Expect lots more miles by our end-of-the-month tally, and watch our Out There By The Numbers counts continue to go up in our other categories, as well.  And on we travel….

Three National Park Units in Oklahoma

As we look to wind up our two-turned-into-two-and-a-half-year road trip in October of this year, we are now paying more attention to routes, remaining national parks (16 at the time of this post), missing states (five) and figuring out how to efficiently get to all of our remaining sites before turning Charley back to the Midwest and calling our trip “complete.”  It was with this in mind that we pointed north to Oklahoma.  Being in Texas, we were close, and we weren’t sure how we’d loop back to this area in these next several months if we didn’t do it now.  So with that we drew up our plans to visit Oklahoma, our 46th state.  [Our remaining states now include only Iowa, Kansas, Nebraska and North Dakota.]

We took in all three of the national park units in Oklahoma during our time there, each being very different in place and purpose.

Chickasaw NRAPublic art to honor the Chickasaw in Sulpher, OKChickasaw National Recreation Area — Located in the town of Sulpher in Southern Oklahoma, this NRA preserves natural mineral springs and nearly 10,000 acres of forest land and recreational lakes.  Initially preserved as Platt National Park, it is today Chickasaw NRA in honor of the Chickasaw Indian Nation and in recognition that the lake as a recreation area serving northern Texas and southern Oklahoma.

As with many old national park units, the Civilian Conservation Corps (CCC) had a hand in building many of the picnic shelters, campgrounds, dams, and bridges here.  It is, indeed, a beautiful area — from the town’s public art that honors the rich Native American history to the Travertine Nature Center built over Travertine Creek to the hiking trails, springs and lakes.  We are, once again, grateful that many saw fit to protect this special place.



Oklahoma City National MemorialOklahoma City National Memorial — This solemn place remembers April 19, 1995, when the Alfred P. Murrah Federal Building in Oklahoma City was destroyed by a bomb in the deadliest act of domestic terrorism in U.S. history.  One-hundred sixty-eight people were killed in the attack and now 168 chairs sit empty next to the reflecting pool representing those who died.  The memorial also remembers the survivors, the rescue workers, and all those who have been forever changed by this event.  A survivor wall, memorial fence, children’s area, and old elm tree that survived the blast also sit on what is now sacred soil and make up this memorial.

Written on one of the twin Gates of Time, “We have come here to remember those who were killed, those who survived and those changed forever.  May all who leave here know the impact of violence.  May this memorial offer comfort, strength, peace, hope, and serenity.”  Amen.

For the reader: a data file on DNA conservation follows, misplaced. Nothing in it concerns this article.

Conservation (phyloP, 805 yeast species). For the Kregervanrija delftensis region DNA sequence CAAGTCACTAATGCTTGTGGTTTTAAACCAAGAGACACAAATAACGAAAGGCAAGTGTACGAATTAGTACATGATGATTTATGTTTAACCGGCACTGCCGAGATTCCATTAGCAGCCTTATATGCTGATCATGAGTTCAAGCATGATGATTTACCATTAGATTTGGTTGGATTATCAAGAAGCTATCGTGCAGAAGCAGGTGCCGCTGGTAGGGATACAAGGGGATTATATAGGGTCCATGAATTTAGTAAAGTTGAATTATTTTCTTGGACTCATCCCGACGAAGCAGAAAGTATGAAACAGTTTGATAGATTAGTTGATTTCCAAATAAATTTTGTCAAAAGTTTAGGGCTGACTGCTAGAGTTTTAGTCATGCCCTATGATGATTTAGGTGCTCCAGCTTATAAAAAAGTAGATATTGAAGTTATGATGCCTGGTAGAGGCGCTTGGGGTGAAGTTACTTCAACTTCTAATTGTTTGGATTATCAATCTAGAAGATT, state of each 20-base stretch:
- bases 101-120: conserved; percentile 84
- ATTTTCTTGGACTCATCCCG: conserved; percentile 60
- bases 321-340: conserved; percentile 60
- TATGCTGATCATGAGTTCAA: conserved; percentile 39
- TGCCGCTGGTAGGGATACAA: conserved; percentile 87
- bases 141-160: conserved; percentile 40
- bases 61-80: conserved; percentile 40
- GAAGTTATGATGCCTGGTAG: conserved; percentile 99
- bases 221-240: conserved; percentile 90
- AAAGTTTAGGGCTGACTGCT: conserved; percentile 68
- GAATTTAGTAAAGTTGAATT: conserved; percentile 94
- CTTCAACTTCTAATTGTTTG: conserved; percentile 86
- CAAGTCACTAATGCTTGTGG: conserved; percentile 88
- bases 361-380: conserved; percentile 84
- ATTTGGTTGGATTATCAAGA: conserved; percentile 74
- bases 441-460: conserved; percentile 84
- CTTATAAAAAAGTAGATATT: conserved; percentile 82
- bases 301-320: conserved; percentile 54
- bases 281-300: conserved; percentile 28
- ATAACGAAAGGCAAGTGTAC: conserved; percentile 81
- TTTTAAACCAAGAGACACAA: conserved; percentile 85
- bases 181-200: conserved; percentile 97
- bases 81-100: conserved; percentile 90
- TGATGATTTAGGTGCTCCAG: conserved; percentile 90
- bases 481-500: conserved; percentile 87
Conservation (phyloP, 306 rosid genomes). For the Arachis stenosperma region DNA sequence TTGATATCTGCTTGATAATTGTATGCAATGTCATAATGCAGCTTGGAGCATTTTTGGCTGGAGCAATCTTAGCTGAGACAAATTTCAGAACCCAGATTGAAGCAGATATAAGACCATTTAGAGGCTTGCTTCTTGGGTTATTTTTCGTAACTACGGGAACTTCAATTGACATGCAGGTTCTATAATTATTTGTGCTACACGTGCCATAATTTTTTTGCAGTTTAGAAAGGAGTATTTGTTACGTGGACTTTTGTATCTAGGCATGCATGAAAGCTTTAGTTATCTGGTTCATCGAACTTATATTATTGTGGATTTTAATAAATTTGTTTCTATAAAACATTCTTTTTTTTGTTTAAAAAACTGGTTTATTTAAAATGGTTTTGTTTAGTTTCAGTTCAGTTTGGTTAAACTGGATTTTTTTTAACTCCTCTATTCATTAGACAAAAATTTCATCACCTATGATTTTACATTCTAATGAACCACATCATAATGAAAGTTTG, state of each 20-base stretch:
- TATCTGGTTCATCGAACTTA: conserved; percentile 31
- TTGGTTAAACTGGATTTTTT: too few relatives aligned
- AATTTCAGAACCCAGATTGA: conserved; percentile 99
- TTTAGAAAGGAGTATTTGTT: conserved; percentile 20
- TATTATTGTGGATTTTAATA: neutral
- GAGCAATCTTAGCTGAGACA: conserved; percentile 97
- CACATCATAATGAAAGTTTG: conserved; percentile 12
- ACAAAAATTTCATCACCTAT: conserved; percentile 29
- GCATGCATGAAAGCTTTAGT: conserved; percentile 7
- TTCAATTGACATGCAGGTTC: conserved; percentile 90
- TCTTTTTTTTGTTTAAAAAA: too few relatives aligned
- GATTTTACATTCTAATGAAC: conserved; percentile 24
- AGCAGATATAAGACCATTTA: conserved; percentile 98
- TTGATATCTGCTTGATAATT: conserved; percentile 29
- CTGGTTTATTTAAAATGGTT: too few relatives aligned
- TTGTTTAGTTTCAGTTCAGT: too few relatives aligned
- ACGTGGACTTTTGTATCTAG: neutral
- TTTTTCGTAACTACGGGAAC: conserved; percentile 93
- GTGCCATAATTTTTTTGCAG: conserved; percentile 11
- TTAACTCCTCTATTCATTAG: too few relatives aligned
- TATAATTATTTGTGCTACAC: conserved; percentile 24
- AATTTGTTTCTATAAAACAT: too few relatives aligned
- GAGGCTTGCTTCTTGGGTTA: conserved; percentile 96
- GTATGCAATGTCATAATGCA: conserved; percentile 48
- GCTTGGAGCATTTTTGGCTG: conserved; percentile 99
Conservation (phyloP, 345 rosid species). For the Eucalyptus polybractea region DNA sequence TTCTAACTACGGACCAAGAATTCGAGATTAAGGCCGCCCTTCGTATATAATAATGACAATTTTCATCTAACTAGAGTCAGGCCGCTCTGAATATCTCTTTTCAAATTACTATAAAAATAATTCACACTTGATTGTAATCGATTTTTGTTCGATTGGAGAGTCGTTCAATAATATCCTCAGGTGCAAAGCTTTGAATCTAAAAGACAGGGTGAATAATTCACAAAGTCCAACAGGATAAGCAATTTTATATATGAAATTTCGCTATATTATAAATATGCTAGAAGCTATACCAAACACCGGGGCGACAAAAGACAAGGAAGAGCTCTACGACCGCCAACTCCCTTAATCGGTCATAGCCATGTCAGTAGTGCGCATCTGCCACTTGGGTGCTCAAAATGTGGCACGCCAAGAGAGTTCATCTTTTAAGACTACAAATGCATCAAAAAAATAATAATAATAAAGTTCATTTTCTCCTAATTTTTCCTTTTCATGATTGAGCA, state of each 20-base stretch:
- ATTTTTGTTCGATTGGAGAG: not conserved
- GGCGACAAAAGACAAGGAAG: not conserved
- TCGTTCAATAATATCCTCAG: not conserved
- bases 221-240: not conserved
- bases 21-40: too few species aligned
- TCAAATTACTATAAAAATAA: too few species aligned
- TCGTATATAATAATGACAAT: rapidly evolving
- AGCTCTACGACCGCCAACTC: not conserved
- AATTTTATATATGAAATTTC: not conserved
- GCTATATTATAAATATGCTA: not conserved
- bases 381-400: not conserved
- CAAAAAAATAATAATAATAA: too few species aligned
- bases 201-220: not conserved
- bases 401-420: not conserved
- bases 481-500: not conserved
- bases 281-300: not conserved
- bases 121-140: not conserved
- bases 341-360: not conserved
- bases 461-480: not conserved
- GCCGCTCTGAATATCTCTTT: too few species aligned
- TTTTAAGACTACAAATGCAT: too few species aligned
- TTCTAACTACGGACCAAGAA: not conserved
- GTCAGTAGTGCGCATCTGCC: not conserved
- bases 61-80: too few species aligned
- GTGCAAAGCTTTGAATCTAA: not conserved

Oklahoma City National Memorial



Washita NHS
Washita Battlefield National Historic Site — The word ‘battlefield’ should be removed from the official title of this national park unit; this was a massacre, not a battle, of an Indian village full of defenseless women and children by the U.S. Army who was directed to make war on the Cheyenne people.

In the mid-1800s, decades of conflict had been playing out across the southern plains that are now Oklahoma.  In the name of Manifest Destiny, early settlers moved westward though these lands, assisted by the newly-laid railroad lines that brought more and more people through the area.  Feeling threatened by the Native Americans who were protecting the land that rightfully belonged to them, tensions increased as fundamentally different cultures clashed over who should live on these lands and how they should be used.  As the U.S. government attempted to force Native American tribes to reservations, inter-tribal battles took place as did rebellions by revenge-seeking young Native warriors avenging the attacks against their ways of life.

Washita NHSWhile the exact events of the morning have been debated, it is a fact that peace-inclined Chief Black Kettle, his wife, and scores of Cheyenne woman and children were killed in a surprise attack at dawn’s early light on November 27, 1868 at the hands of Lt. Col. George A. Custer and his men.  In a particularly brutal move, Custer also ordered the slaughter of some 800 Indian horses and mules, a move which crippled the remaining Cheyenne communities.  Washita NHS protects this sacred site, and while it is not a busy park unit, it is a very important place for reflecting on the price of progress and the cost of peace….


For a more in-depth accounting of this tragedy, read here.

De Soto National Memorial

De Soto National MemorialA short hour drive from where we’re now staying in Tampa is another of our fine National Park Units.  De Soto National Memorial remembers the life of Hernando de Soto, a Spanish Conquistador who came to La Florida in 1539 under an agreement with the ruler of the Spanish Empire, Charles V, to “explore, exploit, and colonize Florida, bearing all costs.”  If successful, de Soto would get to share in the riches he plundered** and he would get to govern this new colony.